Several years ago – in Essex, at a family party in a Mexican restaurant where, after you’d eaten, you were serenaded with an off-key version of Isn’t she Lovely, sung by a Stevie Wonder impersonator in a Rasta wig – I noticed my cousin had, on her shoulder, a small black inking. It was new. It was, roughly, two inches square. It had the same basic shape-form as the characters you see on menus at Chinese takeaways.
‘Oh,’ I said to her (I’d had a few glasses of wine and I was having regular sex during this period of my life, so I cannot guarantee I said it without an undertone of smug condescension), ‘You’ve had a tattoo.’
She looked at her shoulder, and, sensing danger, back at me with the hard, psychopath stare she has perfected for occasions when confrontation is imminent.
‘What does it say?’
‘Why Kung Fu?’
She shrugged. And then said, in a tone of voice that indicated more questions would not be welcome, ‘Because I liked it.’
A few weeks later, my boyfriend of the moment came home, proudly peeling back his shirt sleeves to reveal upper arms scarred with a lurid, terrifying set of crudely drawn pictures. Pictures that looked as though they were from those temporary tattoo transfer kits you get free with kids comics. Soon after, he started behaving like a total wanker.
My experiences suggest that tattoos are an externalisation of damage that should, on the whole, remain bottled up until one can afford to exercise it with therapy.
I am not a fan.
I certainly do not wish to permanently ink an image onto my silken skin, with a needle. This is mainly because I am very satisfied with my naked body. There’s not a Chinese character nor a whimsical sketch of a busty mermaid that would improve it. And, although I know the same can’t be said for women everywhere – and although I firmly believe that one’s own body is one’s own business – I do have questions about the self-esteem and sanity of any person who voluntarily scars themselves with a picture, or a phrase translated into a script they can’t understand, or, worst of all, an ‘inspirational’ quotation they have read on the internet, pasted over a photograph of old people laughing at sunset.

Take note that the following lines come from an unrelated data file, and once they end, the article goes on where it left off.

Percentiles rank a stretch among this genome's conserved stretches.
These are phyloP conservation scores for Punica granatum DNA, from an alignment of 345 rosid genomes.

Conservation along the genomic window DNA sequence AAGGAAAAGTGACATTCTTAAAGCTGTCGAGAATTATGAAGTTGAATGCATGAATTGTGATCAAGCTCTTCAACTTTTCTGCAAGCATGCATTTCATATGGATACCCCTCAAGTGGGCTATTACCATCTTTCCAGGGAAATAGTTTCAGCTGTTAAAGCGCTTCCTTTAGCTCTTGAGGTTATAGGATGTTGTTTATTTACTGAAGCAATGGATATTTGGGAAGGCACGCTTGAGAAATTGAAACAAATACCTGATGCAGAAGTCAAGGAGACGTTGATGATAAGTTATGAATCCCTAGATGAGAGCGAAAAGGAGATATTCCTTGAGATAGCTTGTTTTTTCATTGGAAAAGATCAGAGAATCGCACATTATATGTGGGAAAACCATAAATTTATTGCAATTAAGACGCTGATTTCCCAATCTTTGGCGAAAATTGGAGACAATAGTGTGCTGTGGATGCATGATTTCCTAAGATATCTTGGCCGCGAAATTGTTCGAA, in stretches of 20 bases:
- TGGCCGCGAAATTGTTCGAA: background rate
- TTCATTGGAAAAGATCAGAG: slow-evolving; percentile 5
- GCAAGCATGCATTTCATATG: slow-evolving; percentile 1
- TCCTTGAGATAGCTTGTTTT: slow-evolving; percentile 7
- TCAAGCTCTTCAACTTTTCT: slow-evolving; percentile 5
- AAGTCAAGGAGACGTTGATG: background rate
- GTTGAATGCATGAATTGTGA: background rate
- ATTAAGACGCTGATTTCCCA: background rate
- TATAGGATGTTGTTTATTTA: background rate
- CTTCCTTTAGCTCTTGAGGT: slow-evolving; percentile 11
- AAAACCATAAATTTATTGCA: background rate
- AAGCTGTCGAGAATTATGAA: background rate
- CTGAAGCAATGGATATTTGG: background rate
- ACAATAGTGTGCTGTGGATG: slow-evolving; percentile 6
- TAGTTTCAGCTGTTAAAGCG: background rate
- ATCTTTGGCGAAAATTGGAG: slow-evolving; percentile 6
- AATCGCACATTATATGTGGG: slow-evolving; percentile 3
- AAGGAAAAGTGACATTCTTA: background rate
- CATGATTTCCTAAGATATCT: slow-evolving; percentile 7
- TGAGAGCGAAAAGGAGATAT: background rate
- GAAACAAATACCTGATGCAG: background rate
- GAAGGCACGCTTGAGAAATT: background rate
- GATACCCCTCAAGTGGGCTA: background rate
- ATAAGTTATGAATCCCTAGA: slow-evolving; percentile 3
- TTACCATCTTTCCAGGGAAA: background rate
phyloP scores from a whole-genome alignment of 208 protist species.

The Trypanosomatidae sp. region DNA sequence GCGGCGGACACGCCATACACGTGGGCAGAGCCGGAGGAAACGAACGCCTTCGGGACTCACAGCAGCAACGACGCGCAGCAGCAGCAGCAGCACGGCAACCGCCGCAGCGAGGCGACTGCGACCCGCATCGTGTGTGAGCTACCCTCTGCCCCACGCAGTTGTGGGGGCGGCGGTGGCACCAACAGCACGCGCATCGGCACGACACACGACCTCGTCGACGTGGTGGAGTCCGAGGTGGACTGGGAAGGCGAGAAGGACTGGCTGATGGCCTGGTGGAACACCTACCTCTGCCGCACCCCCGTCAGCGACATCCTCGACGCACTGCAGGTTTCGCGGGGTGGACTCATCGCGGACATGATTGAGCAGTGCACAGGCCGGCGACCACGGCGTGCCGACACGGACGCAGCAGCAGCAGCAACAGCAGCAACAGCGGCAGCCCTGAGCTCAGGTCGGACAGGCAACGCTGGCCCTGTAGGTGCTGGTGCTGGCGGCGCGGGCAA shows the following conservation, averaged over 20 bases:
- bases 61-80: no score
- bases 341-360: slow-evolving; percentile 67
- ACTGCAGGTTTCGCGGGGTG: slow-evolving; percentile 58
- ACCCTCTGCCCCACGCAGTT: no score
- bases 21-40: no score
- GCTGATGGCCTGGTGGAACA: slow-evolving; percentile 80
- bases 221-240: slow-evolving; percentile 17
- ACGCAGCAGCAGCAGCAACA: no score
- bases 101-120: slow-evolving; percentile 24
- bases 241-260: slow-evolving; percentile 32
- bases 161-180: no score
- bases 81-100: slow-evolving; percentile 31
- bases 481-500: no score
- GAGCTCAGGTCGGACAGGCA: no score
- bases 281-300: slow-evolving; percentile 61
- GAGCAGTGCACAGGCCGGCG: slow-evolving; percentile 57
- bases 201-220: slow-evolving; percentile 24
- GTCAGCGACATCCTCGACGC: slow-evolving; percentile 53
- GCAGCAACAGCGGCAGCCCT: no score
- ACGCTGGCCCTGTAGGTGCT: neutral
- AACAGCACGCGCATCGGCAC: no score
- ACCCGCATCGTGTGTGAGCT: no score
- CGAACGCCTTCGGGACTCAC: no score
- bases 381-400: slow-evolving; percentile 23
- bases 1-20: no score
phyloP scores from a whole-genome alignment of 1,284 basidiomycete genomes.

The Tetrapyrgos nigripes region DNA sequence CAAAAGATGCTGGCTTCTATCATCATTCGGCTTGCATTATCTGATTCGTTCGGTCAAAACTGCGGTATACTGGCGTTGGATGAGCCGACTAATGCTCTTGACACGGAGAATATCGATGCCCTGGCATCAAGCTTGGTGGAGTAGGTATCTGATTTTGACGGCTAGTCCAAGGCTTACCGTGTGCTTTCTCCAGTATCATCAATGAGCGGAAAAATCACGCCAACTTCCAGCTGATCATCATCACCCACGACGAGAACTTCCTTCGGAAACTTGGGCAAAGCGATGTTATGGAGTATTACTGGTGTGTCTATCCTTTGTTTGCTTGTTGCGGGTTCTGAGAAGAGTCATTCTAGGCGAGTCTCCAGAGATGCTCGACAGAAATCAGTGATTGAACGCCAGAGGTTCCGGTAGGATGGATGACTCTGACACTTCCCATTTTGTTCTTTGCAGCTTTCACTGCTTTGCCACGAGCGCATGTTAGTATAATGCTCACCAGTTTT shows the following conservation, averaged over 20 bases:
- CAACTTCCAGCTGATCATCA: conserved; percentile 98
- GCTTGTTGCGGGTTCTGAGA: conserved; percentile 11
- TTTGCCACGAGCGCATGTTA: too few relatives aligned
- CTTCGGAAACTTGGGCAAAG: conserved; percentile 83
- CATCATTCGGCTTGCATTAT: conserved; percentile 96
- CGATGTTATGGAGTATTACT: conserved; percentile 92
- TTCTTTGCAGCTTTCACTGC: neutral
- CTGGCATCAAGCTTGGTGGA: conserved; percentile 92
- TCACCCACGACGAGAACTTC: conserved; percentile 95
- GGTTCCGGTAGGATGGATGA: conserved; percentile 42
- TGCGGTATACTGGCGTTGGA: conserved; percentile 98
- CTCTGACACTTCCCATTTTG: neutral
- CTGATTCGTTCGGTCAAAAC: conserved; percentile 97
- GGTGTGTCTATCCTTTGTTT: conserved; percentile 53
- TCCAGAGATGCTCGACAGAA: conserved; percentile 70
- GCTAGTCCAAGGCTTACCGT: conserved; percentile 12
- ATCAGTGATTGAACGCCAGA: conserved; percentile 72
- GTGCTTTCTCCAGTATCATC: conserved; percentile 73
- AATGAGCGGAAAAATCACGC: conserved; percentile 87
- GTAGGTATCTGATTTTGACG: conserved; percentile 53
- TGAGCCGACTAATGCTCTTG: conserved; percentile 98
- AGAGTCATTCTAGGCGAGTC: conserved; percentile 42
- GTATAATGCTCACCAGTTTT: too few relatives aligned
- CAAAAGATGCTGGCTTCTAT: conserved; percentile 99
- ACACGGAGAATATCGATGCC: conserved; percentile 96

But, last Thursday, during a trip to the cinema – where I watched Jake Gyllenhaal pretending to be a twitchy detective who solved horrifying crimes, very slowly – I realised an alarming thing, a thing that runs contrary to every life lesson I have learned thus far. Neck tattoos are well sexy.
I see a man with a neck tattoo and an instinctive flame alights in my libido. By which I mean: I want to lick them. I want to lick their delicious, veiny necks and then their torsos and I want to have them lick mine in a sensual, tender way that the word ‘lick’ does not fully encapsulate.
If there’s one thing I’ve learned about lust, however, it is this: I should never trust my instincts.
Entering into a sexual romance with somebody who has a tattoo on what should, by rights, remain an anonymous plinth for the face is unwise. Good things – by which I mean kindness, stability and fat likkle babies who won’t grow up to develop compulsive hoarding tendencies – are not likely to result from sex with a person who has a neck tattoo.
I know this and yet in my brain there is a screenshot of Jake Gyllenhaal’s Prisoners neck and, over the top of it, the instruction: LICK.
It is most perplexing. You would think logic would be able to take on this kind of primal response to ostentatious displays of unhinged masculinity and win. You would think evolution would have intervened and shut down the libidos of women whose tastes are so questionable.
No such luck.
I am going to have to step in and stop this shit on evolution’s behalf. My animal desires cannot be allowed to continue, unchallenged. Thus I will chain myself to the sofa and watch back to back episodes of Pointless until such a time as I can be trusted to enter the world of functioning sexual adults again. It is the only option.
*Image from eonline.com. If you own it and want me to remove it I will. I won’t give you money though. I haven’t got any.